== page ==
Using Competition to Unlock New Solutions During Your Conference

Author: David McMillin       

Before a conference begins, most organizers have an understanding of all the outcomes. They’ve reviewed presentations, conducted speaker calls, and worked to outline the insights that attendees will take home. When the PCMA Education Conference kicked off in New York on June 10, though, one key component of the experience relied on not knowing answers. It was the organization’s first-ever Business Breakthrough Incubator, a one-day competition that pitted three teams against each other to solve a key challenge facing the industry: How can organizers build vibrant, high-sharing, and engaged communities within events that last long after attendees leave?

As 800 meeting professionals and suppliers arrived at the Marriott Marquis in New York for the opening-night festivities on Sunday, June 11, a small group of participants stepped away for a preview of the brainstorming battle set to take place two days later. “Each of the three teams had five strangers, most of whom didn’t know each other,” Donna Kastner, event marketing consultant at Enlighten 123 and facilitator for the Business Breakthrough Incubator, said in a recent interview. “We wanted to help everyone get together for a short 45-minute introduction and high-level overview to prepare them for the competition.”

While the participants weren’t surprised to be part of the competition — they had applied for the opportunity — they had been unaware of the specific challenge they needed to solve until they arrived. “We kept the challenge a secret so participants would have an even playing field, and no one would have the opportunity to work ahead of time,” said Kara Brockman, PCMA’s program manager, education. “The application provided us with important information to craft a challenge that was applicable to all.”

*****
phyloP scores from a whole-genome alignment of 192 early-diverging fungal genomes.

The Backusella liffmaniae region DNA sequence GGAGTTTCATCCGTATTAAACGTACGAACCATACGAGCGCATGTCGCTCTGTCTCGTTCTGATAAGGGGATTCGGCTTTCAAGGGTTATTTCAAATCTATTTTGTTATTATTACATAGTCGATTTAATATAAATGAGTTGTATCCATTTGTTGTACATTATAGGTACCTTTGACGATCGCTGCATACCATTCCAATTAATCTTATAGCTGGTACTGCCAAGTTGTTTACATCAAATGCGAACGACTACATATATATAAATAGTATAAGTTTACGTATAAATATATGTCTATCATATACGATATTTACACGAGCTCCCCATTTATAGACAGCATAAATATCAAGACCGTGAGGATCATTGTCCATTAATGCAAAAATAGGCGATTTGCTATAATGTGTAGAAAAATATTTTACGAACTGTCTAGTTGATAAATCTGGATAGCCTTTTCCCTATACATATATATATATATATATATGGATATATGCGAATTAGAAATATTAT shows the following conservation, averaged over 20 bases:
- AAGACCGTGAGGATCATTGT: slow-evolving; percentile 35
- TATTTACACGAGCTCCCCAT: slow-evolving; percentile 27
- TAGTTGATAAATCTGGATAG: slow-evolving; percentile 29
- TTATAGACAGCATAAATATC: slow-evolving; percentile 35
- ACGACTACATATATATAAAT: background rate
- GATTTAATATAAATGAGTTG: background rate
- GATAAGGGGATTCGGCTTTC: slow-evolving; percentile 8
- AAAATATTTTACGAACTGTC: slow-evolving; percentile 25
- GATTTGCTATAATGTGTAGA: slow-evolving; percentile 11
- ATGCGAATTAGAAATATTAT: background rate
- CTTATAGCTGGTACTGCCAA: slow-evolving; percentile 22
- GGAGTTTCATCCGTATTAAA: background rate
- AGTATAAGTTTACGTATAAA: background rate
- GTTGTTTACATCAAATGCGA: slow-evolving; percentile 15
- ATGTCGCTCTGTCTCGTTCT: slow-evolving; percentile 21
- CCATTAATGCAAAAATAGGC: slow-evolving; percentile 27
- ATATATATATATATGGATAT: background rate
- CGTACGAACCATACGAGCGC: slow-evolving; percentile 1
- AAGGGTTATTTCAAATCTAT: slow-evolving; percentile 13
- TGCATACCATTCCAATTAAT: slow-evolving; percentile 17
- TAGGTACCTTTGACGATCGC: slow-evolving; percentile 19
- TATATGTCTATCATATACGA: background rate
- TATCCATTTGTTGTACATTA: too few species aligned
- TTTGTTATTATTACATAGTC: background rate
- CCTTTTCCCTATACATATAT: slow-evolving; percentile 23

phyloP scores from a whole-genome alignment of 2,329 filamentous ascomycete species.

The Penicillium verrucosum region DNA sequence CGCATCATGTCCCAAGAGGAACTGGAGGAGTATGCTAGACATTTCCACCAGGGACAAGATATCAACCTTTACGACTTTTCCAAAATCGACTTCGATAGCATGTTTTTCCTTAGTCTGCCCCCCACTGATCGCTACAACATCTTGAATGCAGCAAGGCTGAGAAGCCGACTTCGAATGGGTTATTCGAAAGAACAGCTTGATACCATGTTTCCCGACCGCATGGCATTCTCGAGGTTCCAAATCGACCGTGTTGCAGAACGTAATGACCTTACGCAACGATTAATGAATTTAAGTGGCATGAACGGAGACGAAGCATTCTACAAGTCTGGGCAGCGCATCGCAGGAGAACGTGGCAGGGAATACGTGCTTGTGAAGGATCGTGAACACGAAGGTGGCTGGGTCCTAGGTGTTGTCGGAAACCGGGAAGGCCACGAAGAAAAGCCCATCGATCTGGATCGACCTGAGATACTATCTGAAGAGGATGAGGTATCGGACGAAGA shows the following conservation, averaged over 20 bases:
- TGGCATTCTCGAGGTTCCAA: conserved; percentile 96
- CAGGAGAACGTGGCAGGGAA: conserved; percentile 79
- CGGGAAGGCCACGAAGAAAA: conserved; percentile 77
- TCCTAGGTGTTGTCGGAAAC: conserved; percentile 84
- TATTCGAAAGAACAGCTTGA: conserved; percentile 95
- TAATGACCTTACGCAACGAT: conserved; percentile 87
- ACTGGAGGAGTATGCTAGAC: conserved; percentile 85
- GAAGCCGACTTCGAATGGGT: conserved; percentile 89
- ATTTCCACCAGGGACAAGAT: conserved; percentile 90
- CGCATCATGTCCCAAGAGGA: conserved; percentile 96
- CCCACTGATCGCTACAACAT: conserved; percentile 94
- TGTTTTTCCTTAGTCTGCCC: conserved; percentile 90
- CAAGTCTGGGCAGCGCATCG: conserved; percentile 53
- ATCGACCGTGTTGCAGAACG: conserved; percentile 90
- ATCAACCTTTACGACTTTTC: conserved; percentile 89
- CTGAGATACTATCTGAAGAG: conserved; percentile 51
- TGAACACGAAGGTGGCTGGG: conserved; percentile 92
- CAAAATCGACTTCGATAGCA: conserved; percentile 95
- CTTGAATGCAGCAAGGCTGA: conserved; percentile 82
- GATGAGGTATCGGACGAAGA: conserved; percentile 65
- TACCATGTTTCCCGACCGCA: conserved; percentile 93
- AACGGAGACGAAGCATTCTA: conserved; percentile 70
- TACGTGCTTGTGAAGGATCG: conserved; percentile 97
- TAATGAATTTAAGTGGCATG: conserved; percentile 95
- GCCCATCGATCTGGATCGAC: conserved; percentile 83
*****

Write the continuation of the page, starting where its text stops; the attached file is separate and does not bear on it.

Timing Is Everything

Participants in the competition faced the tough task of figuring out a real formula for 365-day engagement, but they had an additional hurdle: time. The competition was divided into three one-hour chunks of time. “I almost felt like a running coach with a stop watch,” Kastner said. “Before each hour, we gathered for a five-minute meeting to give them direction on potential areas where they should focus and how far along they should be in developing their ideas.”

Kastner told PCMA that she thought dividing the brainstorming sessions into three installments was helpful. “I think the white space between each round gave participants time to think,” she said. “It’s important to give the brain a chance to rest and recharge. If we would have asked them to devote three consecutive hours to the process, I worry they would have been exhausted by the end.”

In addition to finding their own time to think, the space between sessions offered some surprise help. After the first hour, Kastner advised everyone to pitch portions of their ideas to conference attendees in the Connect area, the nearby open-space learning and networking lounge. After the second hour, she offered a bonus: the opportunity to recruit one additional person to each team. “These surprises provided a great way to continue elevating the competition,” Kastner said. “The extra sets of eyes played an important role in the final round of development, too.”

The incubator closed with the big moment — a chance for a spokesperson from each team to pitch their ideas to the entire conference in the general session environment. “Since these individuals had applied to be part of the competition, they were braver than the average bear,” Kastner said. “Still, some of them weren’t accustomed to presenting to big audiences. So I was extremely impressed with everyone’s ability to feel comfortable on the big stage.”

Creating a Competition At Your Conference

 The business-events industry isn’t alone in the need for creative solutions to address pressing issues. Kastner highlighted that this type of competition can work for any type of audience. From physicians working to address challenges in the patient-care environment to educators aiming to develop ideas for more effective classrooms and more, other conferences can establish similar incubator-style friendly competitions. “Think about your audience, and adjust accordingly,” Kastner said. “You need to prepare as much as you can, but you’ll also need to be nimble to respond to unexpected challenges that can arise.”

Interested in learning how Kastner and PCMA addressed their own unexpected challenges? Complete the form below to download the case study from the competition.

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